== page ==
As for the problems of disposal, I would suggest that disposing of 6000 cells from 1 car will be somewhat more straightforward than disposing of 6 cells from each of 1000 iPods, in that the economic viability and likelihood of recycling will be greatly enhanced by being in such bulk. Toyota certainly have recycling schemes in place already for their own hybrids, and offer something like a £150 bounty for returned packs.

Also, don't fall in to the trap of assuming that all batteries are particularly environmentally hazardous. The current technologies of NiMH and LiIon are not a significantly worse disposal problem from all the other horrible things found in a car. This is in contrast to their NiCad predecessors, or indeed the lead-acid battery in your own car.
Tesla Roadster - future or flop? - Lud
Fascinating thread for anyone worried about the long-term future of the privately owned automobile.

Obviously recycling is the key to battery-powered cars. The idea can be taken a step further, however. Power dealers - probably the present oil companies - could own all the batteries and lease them to motorists. Service stations could extract the used battery pack from the car and put in a newly recharged one. Perhaps the system could be refined, pace further improvements in battery technology, by the car having two battery packs to be used in sequence: when one runs out of juice the car carries on using the other until a fuel station is reached, when it can be replaced.

Same system as with bottled gas for yr country cottage gas cooker. Batteries will need to be smaller and lighter of course, and to maintain a positive full charge for many rechargings. Of course the battery monopolies will be able to find ways advantageous to themselves of ironing all these problems out.

I wouldn't be surprised if some of these things happened. Better than having no wheels (note lowercase).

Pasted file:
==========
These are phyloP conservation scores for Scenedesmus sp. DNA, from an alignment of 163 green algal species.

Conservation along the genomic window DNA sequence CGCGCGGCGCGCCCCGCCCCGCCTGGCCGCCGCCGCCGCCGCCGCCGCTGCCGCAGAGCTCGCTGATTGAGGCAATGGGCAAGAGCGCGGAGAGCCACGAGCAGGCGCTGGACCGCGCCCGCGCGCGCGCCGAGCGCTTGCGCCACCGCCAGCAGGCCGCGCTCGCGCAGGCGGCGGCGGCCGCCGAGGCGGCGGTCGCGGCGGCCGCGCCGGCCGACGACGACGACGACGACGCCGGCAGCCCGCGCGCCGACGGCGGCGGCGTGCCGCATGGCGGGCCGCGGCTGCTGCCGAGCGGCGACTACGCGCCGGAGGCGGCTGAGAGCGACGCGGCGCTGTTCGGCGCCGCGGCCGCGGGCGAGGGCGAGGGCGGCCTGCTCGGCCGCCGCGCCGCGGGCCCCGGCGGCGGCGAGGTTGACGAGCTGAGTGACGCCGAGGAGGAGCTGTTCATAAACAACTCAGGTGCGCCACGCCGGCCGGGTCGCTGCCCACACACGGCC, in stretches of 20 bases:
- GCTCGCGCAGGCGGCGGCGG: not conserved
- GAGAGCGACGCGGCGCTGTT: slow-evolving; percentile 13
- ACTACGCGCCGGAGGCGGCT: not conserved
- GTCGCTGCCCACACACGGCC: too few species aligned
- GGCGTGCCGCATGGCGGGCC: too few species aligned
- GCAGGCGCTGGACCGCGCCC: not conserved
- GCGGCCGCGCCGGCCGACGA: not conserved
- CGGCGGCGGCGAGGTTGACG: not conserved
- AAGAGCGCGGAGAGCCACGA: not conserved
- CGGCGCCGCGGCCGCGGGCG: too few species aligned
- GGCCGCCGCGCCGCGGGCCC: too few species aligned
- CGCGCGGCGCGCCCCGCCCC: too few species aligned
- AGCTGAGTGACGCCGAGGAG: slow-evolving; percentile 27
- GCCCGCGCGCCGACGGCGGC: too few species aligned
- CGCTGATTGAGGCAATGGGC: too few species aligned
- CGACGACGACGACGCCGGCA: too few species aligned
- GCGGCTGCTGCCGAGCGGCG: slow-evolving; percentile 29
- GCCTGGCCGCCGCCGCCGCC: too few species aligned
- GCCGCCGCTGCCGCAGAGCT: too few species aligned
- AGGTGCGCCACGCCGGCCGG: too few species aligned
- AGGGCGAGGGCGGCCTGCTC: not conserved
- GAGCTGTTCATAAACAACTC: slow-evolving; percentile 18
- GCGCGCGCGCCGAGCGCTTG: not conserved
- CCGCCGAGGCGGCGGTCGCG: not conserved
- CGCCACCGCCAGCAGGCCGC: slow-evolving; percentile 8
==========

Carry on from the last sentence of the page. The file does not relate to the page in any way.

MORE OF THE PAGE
Tesla Roadster - future or flop? - jc2
GM in the States offered electric cars to a retirement community as part of an advertizing campaign.These cars were supposed to have a range of 100-150 miles on a charge.However,there were complaints of batteries going flat after 40-50 miles and,on investigation,it was found that the drivers were making use of all the performance-ie. foot flat to the floor plus heater,a/c, and wipers.Years ago,it was stated that the i/c engine was on the way out because new battery technology would replace it with electric cars with longe range ability-we are still waiting for this technology.
Tesla Roadster - future or flop? - teabelly
I still think the compressed air powered car is still the coolest option. Annoyingly it doesn't seem to be any nearer to production than when I first heard of it 5 years ago! That has a similar range but you can at least stop in any filling station and refill (albeit slowly) from the tyre pumps. You also gain free A/C with the air expansion, which is nice. Although not a great deal of use in the UK when you'd want to ideally save all the heat that went into the compression to stop you freezing to death in winter.
Tesla Roadster - future or flop? - Altea Ego
Yes Lud you have hit the nail on the head.

Its the support structure requirements that will make or break alternate fuels.

At the moment we have a support structure (refineries, pipelines, storage tanks, tanker network, filling stations) all using a common unified power source (petroleum products) to keep us mobile.

Hence my car will only 600 miles on its power source, before a recharge (filling up) but I KNOW i will be able to recharge anywhere, anytime.

If all cars had battery packs that were to a universal standard and fitting, could be whipped out and replaced fully charged in 5 minutes, lasted between 400 - 600 miles to the next charge RELIABLY, and I know it could be done anywhere any time then yes Battery power is just another convenient tank of gas.

This is your classic case of chicken and egg tho. The support structure players wont put it in place untill there is a large majority of cars using it, and the car makers wont make them till there is a support structure in place.

TourVanMan TM < Ex RF >